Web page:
hal2814 (725639) | more than 5 years ago | (#27521759)

If the submitter had bothered to RTFA, they'd realize that Microsoft actually recommends that the user nuke the Beta install from orbit. It's the only way to be sure...

barriers to market and customer expectations (1)

thtrgremlin (1158085) | more than 5 years ago | (#27521821)

I've read complaints that reviews of new Linux distros often focus too much on the installation process

The complaints are generic that, imho, revolve around "Why are you focusing in <thing I can do easily> instead of <my strange special case scenario feature>?"

Sadly, while I can not hardly fathom difficulties in installing Ubuntu Linux, or many other distros, The incentive and ease for a non-techie person to TAKE THE INITIATIVE to install their own operating system MUST be very high. This means FLAWLESS in every respect with EVERYTHING. The fact that OEM's often must tweak Windows to get it to work in ways that are very difficult to repeat by regular users is not an issue for those with Windows preinstalled, or a special disk for their computer. I see OEM disks all the time that say "Only use with your machine". This is because it is customized to work. In my personal experience, I have never encountered a computer where retail windows just worked with everything; there are always several third party drivers that must be installed.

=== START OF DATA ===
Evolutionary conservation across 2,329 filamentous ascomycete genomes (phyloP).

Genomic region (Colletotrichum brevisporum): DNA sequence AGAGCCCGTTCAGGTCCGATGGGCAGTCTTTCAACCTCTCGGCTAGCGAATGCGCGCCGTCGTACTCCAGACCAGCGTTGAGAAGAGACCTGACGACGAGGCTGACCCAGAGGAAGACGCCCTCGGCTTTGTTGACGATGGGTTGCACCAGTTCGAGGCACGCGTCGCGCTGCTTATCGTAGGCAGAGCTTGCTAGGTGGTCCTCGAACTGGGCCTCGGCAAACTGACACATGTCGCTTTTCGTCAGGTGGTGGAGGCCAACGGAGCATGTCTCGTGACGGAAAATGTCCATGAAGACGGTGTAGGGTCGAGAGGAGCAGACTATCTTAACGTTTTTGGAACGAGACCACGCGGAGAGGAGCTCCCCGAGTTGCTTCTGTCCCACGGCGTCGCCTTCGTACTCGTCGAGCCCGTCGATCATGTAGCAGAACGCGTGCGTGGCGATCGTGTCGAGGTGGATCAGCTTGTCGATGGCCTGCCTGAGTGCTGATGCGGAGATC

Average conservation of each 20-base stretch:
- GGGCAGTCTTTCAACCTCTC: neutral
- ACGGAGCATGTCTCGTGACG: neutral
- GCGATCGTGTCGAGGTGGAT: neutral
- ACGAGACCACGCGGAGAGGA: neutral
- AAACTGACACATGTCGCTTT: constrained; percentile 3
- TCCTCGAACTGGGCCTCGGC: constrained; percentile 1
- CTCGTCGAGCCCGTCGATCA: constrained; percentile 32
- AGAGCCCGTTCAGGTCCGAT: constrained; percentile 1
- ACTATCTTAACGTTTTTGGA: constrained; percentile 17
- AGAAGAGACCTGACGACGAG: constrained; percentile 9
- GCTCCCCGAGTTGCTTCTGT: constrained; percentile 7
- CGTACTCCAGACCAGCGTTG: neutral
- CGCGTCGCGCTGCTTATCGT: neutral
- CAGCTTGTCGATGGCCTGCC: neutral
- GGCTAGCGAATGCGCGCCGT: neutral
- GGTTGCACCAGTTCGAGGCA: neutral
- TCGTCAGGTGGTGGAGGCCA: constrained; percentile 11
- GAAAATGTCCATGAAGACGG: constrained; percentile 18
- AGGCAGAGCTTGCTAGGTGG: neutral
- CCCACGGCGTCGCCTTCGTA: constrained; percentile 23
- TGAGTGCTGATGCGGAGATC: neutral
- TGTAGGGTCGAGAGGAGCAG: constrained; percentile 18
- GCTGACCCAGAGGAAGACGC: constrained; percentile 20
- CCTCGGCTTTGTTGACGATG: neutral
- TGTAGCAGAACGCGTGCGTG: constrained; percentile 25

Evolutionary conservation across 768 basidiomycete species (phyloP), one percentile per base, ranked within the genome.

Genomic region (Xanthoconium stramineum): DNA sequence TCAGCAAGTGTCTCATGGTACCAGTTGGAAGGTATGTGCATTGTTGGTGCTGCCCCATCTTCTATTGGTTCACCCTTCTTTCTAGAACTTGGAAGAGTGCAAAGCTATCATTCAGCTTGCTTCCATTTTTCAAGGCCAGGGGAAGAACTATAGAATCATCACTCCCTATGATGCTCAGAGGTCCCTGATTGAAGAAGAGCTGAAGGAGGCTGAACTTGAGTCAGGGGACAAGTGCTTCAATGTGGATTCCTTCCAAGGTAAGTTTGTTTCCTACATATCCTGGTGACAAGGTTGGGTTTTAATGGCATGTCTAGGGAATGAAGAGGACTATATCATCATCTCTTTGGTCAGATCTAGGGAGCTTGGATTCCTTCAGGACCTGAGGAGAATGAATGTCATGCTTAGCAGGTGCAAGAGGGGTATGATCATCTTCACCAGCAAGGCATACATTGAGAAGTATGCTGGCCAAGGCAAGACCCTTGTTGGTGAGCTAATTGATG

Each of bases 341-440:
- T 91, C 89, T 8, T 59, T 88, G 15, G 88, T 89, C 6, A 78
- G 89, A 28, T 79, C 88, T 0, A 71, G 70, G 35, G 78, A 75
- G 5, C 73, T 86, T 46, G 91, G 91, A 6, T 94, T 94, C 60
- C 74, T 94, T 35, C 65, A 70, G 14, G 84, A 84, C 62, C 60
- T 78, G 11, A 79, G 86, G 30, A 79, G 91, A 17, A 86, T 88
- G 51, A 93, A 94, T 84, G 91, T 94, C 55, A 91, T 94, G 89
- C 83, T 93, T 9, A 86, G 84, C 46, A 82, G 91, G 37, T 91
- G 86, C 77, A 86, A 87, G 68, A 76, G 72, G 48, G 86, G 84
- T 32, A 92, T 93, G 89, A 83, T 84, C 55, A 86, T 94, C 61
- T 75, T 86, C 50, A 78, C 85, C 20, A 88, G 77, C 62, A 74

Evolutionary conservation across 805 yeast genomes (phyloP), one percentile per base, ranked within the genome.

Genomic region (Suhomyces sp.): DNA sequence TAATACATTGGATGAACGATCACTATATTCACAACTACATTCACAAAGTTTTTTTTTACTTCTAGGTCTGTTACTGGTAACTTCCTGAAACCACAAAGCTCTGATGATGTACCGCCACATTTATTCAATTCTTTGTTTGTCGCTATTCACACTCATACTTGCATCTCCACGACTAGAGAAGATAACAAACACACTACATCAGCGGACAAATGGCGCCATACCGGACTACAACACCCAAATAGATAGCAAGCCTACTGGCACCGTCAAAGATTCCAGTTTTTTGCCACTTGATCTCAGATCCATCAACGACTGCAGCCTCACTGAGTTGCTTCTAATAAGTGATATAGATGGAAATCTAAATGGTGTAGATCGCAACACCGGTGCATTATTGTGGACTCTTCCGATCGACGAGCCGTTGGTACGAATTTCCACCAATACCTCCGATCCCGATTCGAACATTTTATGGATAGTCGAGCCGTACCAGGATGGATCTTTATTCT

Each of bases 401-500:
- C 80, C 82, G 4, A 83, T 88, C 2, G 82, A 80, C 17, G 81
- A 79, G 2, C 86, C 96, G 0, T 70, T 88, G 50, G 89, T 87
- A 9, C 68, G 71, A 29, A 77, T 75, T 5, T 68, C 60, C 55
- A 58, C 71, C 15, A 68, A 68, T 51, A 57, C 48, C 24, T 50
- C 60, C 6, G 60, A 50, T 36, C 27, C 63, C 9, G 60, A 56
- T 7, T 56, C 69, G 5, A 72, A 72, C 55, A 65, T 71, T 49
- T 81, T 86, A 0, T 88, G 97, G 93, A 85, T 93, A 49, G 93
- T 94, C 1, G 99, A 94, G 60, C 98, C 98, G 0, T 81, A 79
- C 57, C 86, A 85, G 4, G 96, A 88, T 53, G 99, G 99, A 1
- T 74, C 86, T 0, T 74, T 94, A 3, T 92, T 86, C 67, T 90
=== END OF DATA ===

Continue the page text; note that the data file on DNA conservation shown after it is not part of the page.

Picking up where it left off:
In this way, while it may not seem fair, until there are many time more machines in stores coming with preinstalled Linux, the expectation of the ease of use for the installer will be far beyond anything that has ever been expected of Windows.

And the same goes for updates / upgrades. Windows Update only updates core system components but can be setup to update Microsoft products, and works reasonably well in most situations. Apt-get, to simply say that it supports third party software, is grossly understating what it manages.

Blessing and curse for Microsoft is that Windows users will tolerate pretty much anything. No QA == no progress.

Is that so? (0, Offtopic)

icannotthinkofaname (1480543) | more than 5 years ago | (#27521841)